While only recently gaining popularity as a sport fish in North America, carp have long been prized by anglers in Europe. Hard to get biting, but explosive when hooked, these giants can make for an exciting day on the water and an equally fine meal.
Do you know what baits and techniques work best for carp?
Keep reading to find out our top carp fishing tips on how to catch carp!
Table of Contents (clickable)
Carp Rods and Reels: UK vs US
Carp can get big, and at any size, they really know how to fight!
Some carp anglers like to use very long rods, stating that their choice is conditioned by the need for long casts. And in Britain, where carp angling is a national obsession, that need is pretty clear.
Motorized boats are largely illegal on fishing waters, and most British anglers are casting from shore. Moreover, wary carp will move once they’ve been pressured, and often, fishermen are limited to a small stretch of shore that they rent for the day.
Unable to move closer or take to the water, anglers in the UK need to cast as far as they can, so they favor rods of 12 feet or more!
You’ll notice that this British angler is running what are essentially surf casting rods.
These specific concerns and limitations just don’t exist in the US, and even when you fish from shore, given how few anglers target carp, pressure will be non-existent. In other words, you simply won’t need the tackle that your European counterparts are recommending.
A more standard rod is a better choice for carp in North America, and I recommend medium to medium-heavy spinning rods of 6 ½ to 7 ½ feet in length. Moderate fast to fast actions are ideal.
Most carp anglers elect for spinning reels, as most carp anglers are in Europe where this tackle choice is dominant. That’s not to say that baitcasting tackle won’t work--it will and has!
Some hard-core carp fanatics like bait-feeding reels, essentially a spinning reel with two drag systems. The advantage of such a reel is that the initial drag setting is very light, not alerting the wary carp until switched by the angler. But these are pretty carp specific, so unless you’re really dedicated to these gentle giants, I’d skip the bait-feeding reels.
For my money, I prefer standard spinning tackle, since I don’t want a dedicated carp set-up.
Among my top choices, I include Shakspeare’s Ugly Stik Elite in the 7-foot, medium action. This rod provides enough power to tame a brute without sacrificing feel for smaller fish, and from the long, cork handle to the excellent guides, it’s all business.
I like to pair this rod with an Okuma Ceymar 55. Providing plenty of capacity for lines in the 15- to 20-pound range, it offers a great drag and plenty of speed for these hard-fighting fish.
This is the tackle I personally own to tangle with carp!
Carp Fishing Tips
Not only are carp not voracious predators, but they can also be downright choosy in what they consume. This makes them a challenge to hook, something that anglers are starting to recognize in the US.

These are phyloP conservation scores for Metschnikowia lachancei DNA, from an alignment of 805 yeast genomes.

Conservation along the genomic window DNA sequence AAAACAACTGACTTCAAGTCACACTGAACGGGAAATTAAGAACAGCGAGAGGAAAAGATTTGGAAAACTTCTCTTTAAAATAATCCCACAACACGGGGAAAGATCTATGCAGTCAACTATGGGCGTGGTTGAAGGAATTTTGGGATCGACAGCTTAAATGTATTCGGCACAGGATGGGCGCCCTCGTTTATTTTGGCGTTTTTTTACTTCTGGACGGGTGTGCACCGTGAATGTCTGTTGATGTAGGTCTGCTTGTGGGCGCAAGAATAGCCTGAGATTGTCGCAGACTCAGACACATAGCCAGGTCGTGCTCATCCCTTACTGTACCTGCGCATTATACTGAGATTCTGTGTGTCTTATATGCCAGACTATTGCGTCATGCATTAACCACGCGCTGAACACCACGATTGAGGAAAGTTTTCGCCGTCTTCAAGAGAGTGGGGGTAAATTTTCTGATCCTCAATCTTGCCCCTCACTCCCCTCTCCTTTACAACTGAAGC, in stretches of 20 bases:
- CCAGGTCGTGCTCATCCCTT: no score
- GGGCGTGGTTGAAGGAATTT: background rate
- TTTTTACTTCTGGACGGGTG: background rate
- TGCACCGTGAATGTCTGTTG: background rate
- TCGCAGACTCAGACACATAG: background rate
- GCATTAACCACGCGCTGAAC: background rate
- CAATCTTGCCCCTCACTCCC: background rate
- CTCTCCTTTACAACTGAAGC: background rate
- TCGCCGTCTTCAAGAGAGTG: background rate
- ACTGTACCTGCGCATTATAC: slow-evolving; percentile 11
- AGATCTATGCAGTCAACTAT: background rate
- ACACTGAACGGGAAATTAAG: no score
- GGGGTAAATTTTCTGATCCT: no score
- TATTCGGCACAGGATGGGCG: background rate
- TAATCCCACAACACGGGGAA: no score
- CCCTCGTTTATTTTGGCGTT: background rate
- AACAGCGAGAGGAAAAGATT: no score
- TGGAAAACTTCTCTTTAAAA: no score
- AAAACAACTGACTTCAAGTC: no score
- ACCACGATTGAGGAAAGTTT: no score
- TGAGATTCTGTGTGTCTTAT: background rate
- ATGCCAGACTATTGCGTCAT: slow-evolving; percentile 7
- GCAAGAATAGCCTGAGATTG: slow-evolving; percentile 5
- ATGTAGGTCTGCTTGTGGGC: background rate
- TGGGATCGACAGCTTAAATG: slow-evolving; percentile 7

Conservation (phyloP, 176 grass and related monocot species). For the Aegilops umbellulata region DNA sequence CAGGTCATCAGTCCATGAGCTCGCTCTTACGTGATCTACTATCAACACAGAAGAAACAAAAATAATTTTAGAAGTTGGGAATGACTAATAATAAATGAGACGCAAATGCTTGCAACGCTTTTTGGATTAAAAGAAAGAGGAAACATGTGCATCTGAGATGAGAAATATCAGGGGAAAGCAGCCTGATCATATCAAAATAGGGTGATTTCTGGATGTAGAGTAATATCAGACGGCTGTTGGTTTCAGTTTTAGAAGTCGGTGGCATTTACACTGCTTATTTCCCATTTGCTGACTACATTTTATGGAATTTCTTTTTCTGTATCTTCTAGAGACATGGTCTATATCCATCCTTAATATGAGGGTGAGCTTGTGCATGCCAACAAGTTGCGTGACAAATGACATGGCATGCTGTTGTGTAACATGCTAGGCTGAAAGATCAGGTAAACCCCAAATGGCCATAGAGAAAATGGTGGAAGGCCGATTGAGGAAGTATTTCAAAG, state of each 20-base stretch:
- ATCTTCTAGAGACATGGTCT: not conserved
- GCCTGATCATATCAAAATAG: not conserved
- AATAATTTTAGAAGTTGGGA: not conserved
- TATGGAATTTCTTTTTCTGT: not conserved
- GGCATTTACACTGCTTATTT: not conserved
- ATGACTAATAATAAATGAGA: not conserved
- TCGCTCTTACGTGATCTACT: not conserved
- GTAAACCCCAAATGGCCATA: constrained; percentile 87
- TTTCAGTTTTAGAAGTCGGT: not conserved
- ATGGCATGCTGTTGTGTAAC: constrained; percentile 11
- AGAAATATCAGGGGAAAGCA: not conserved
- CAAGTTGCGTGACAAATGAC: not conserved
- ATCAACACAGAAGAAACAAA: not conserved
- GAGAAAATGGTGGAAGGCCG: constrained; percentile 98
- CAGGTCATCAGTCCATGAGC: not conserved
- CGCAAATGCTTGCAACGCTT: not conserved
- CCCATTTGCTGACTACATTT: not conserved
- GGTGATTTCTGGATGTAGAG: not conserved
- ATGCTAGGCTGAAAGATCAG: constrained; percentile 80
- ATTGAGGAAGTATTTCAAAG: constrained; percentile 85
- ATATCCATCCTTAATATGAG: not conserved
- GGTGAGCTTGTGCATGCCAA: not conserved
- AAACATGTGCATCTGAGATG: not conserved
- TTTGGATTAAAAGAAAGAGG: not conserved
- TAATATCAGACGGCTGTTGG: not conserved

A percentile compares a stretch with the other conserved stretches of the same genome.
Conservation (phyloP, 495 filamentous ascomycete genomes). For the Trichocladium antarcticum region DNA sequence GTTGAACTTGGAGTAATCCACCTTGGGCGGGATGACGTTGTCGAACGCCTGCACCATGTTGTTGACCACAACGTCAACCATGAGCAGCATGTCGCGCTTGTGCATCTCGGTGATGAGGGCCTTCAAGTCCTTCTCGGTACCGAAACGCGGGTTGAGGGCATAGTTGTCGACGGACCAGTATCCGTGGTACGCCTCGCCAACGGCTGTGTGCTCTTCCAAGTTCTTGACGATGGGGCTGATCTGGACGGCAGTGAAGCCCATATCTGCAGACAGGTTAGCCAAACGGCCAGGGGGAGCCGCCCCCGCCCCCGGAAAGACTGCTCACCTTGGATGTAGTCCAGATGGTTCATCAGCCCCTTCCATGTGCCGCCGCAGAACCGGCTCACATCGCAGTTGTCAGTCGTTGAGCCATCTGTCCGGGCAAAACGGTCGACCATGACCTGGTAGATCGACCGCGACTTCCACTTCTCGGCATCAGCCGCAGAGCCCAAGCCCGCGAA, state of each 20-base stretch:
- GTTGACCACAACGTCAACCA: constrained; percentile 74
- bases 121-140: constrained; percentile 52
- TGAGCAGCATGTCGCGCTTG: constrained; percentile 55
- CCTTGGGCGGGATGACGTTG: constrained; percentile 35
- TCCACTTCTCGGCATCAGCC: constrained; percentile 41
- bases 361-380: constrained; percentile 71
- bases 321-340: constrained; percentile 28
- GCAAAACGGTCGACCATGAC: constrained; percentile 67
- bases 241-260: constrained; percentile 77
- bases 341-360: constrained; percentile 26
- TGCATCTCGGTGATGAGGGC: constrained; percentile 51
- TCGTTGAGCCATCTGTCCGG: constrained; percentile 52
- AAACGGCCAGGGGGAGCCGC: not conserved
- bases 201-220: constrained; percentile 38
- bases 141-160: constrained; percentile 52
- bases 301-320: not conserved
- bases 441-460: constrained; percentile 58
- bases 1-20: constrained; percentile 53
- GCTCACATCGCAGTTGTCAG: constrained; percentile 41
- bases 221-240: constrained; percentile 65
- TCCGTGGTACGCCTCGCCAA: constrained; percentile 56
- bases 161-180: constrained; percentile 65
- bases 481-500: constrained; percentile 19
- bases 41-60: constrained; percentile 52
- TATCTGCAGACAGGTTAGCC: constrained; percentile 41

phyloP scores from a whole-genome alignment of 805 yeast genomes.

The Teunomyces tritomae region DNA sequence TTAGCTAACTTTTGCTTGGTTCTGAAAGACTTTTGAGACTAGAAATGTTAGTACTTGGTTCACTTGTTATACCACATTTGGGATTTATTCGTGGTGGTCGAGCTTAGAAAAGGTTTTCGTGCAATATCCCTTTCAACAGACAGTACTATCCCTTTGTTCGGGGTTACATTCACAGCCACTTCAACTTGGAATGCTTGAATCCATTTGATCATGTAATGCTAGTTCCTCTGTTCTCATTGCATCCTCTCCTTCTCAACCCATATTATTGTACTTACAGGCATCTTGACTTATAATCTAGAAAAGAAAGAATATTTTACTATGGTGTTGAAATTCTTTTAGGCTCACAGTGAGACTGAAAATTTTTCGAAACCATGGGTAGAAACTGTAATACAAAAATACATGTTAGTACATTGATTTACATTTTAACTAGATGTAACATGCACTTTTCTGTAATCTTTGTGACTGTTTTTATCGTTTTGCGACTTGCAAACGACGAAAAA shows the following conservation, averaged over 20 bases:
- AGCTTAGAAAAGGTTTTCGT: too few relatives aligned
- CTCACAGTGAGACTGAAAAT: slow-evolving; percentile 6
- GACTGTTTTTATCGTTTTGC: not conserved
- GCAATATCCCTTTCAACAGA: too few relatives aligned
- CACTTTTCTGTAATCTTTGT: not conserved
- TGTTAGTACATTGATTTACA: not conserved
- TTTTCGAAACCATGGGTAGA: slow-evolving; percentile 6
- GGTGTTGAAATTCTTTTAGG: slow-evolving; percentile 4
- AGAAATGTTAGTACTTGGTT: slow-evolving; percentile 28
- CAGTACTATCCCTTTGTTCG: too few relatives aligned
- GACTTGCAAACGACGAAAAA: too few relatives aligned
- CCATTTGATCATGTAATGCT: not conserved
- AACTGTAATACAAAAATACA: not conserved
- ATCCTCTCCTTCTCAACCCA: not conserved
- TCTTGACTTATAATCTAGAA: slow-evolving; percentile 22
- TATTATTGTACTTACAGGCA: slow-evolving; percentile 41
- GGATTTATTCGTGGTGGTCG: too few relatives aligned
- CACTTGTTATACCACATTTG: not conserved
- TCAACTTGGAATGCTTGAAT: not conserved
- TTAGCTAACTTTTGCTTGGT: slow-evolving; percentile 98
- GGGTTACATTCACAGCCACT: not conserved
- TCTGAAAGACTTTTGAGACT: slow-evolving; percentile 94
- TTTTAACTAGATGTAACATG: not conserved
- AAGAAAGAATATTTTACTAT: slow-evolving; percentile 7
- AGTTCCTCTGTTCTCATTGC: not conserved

But the reward of catching a big carp is an exciting fight followed by an excellent meal.
Don’t let carp fool you--it’s an excellent fish for the table.
Chum where legal
Anglers in the UK typically use static techniques, meaning that they cast and wait, never moving their terminal tackle.
Without action, flash, or vibration to attract a bite, they turn to a variety of chum methods, including slingshots, torpedo-shaped chum dispensers called “spods,” and even dog biscuits scattered over the water from remote-controlled boats!
A typical spod.
In North America, the first question when thinking about chumming is, “Is it legal?”--and this question always deserves a solid answer before you start throwing food in the water.
If it is legal where you fish, anything from bread to dog food can help attract carp, and legions of Brits can attest that it works.
One option for using the technique is what’s called a “feeder float.”
By packing bread or a home-made mixture of corn and grain into the spiral portion of this float, you suspend chum above your baited hook, encouraging carp to take a look.
Check out our Top Carp Bait Recipes
Elfishes offers these in No products found., and I think they’re worth giving a try for the price.
Run strong mono as main line
Carp get big, and in the UK, lots of carp anglers run braid to increase casting distance and pack more line on their reels.
That’s not a bad idea, if you understand the limitations of that choice. For instance, you’ll need to keep in mind that knot strength will suffer significantly in comparison with mono, requiring even heavier line to keep up with the fight a monster carp can deliver.
Unless you really need every foot of casting distance your tackle can deliver, I recommend sticking with strong mono like Berkley Trilene Big Game. I typically run 20-pound test for carp, relying on my rod, my drag, and my technique to wrangle a big fish to shore.
Choose the right hooks for carp
Carp are big fish with tiny mouths, and it’s easy to overestimate the size hook you’ll need.
A Gamakatsu carp hook.